US rhetoric on S-400 simmered down after Trump remarks, FM Çavuşoğlu says

DAILY SABAH WITH AA
ISTANBUL
Published 04.07.2019 12:01
Updated 04.07.2019 20:04
U.S. President Donald Trump speaks during a bilateral meeting with President Recep Tayyip Erdoğan (not pictured) on the sidelines of the G-20 Summit in Osaka, Japan, June 29, 2019. (AFP Photo)
U.S. President Donald Trump speaks during a bilateral meeting with President Recep Tayyip Erdoğan (not pictured) on the sidelines of the G-20 Summit in Osaka, Japan, June 29, 2019. (AFP Photo)

The heightened tensions between Turkey and the U.S. has recently toned down after U.S. President Donald Trump’s remarks at the G20 summit, where he met with President Recep Tayyip Erdoğan and acknowledged the reasons why Turkey opted for buying a Russian-made defense system

Over the last year and up to last week's G20 Osaka summit, tension in Turkish-U.S. relations had increasingly reached a fever pitch due to Turkey refusing to back down from its decision to purchase a Russian-made surface-to-air missile system, and now the situation has softened following U.S. President Donald Trump's remarks at the G20 summit in Osaka, Foreign Minister Mevlüt Çavuşoğlu said Thursday.

Stressing the importance of Trump's remarks in front of the press last week, Çavuşoğlu said that different statements kept coming from a variety of U.S. institutions regarding the S-400 matter, but now "the different voices have begun to diminish."

"Trump's statement seems to have had an impact on Congress as well. We want to solve [the S-400 issue] through diplomatic means. The process [of finding a resolution] now continues in a calmer environment," the minister added.

Washington has threatened to exclude Turkey from the F-35 fighter jet development program if it buys the S-400 systems but during a meeting with President Recep Tayyip Erdoğan in Osaka, Trump seemed to have taken a softer stance.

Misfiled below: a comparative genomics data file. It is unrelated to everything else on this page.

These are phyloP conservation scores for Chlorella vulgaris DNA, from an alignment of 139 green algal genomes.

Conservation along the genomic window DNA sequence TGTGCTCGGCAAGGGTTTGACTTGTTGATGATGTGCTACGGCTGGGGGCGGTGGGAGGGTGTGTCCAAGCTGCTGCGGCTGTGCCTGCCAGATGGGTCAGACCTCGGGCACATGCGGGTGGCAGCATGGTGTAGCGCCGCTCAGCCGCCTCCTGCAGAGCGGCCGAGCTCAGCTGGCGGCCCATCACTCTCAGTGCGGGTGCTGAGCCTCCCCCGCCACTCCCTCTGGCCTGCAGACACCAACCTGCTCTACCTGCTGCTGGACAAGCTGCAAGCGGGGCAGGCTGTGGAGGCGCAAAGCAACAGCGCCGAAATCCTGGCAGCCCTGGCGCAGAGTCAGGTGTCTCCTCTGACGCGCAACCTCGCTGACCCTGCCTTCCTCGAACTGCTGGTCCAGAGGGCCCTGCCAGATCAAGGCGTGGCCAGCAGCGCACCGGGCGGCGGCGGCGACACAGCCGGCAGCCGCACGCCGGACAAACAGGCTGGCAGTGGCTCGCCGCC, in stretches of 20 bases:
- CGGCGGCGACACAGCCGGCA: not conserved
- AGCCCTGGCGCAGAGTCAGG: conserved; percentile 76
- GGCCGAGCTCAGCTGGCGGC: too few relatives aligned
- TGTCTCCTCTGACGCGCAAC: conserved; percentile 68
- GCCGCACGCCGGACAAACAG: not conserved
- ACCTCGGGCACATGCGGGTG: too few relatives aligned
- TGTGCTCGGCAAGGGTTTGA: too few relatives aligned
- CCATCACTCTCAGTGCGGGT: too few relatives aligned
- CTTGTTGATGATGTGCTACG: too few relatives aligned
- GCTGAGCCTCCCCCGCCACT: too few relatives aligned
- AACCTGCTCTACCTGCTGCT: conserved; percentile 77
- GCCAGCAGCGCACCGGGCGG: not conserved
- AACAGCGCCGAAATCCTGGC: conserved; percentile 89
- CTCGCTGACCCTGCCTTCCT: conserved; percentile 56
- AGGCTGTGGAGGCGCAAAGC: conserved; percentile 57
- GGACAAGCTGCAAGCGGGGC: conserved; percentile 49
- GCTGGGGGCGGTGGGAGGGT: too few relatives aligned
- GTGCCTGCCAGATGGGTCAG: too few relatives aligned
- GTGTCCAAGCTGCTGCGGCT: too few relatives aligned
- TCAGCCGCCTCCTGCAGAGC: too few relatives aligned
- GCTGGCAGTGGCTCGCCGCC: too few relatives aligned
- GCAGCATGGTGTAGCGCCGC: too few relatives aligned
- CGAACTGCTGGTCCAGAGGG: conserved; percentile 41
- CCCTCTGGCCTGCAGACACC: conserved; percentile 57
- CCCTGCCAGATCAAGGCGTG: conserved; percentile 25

"During the meeting, Trump himself asked how there could be such a thing. A country, our F-35 partner, has already paid $1.4 billion for its own jets, but it isn't getting them. He said it was unacceptable. However, there is no need to be naive and optimistic in hopes that everything will happen just as Trump says. We are being cautious," Çavuşoğlu said, adding that Trump's words and acknowledgment of the situation was crucial for a healthier delivery process.

In his meeting with Erdoğan on Saturday on the sidelines of the G20 summit, Trump slammed the Obama administration's reluctance to sell Patriot missiles to Turkey in 2013, saying Turkey was not treated fairly as a NATO member.

"So I have to tell you, he [Erdoğan] is a NATO member and he is somebody I have become friendly with. And you have to treat fairly. You understand that? You have to treat fairly. I don't think he was treated fairly. I don't think he was treated fairly," Trump added, giving a clear sign that his administration will not seek the path of sanctions and providing hope of avoiding unfair treatment of Turkey in the ongoing S-400 and F-35 tensions.

He said his administration would be looking at different solutions regarding the issues.

The U.S. has also been considering sanctions against Turkey though the Countering America's Adversaries Through Sanctions Act (CAATSA). However, following talks with Trump, Erdoğan said the U.S. president told him that Washington will not impose sanctions.

The foreign minister also highlighted that Turkey had officially appealed to Washington to purchase the U.S.-made Patriot missiles when Trump came to office.

He said the answer just came to Turkey six months ago, two years after appealing.

"We tried to purchase them [Patriot missiles] for 10 years during the [Barack] Obama term. We weren't able to get them, but we didn't receive any response on the Patriots [systems] in the first two years of the Trump administration, either," he added.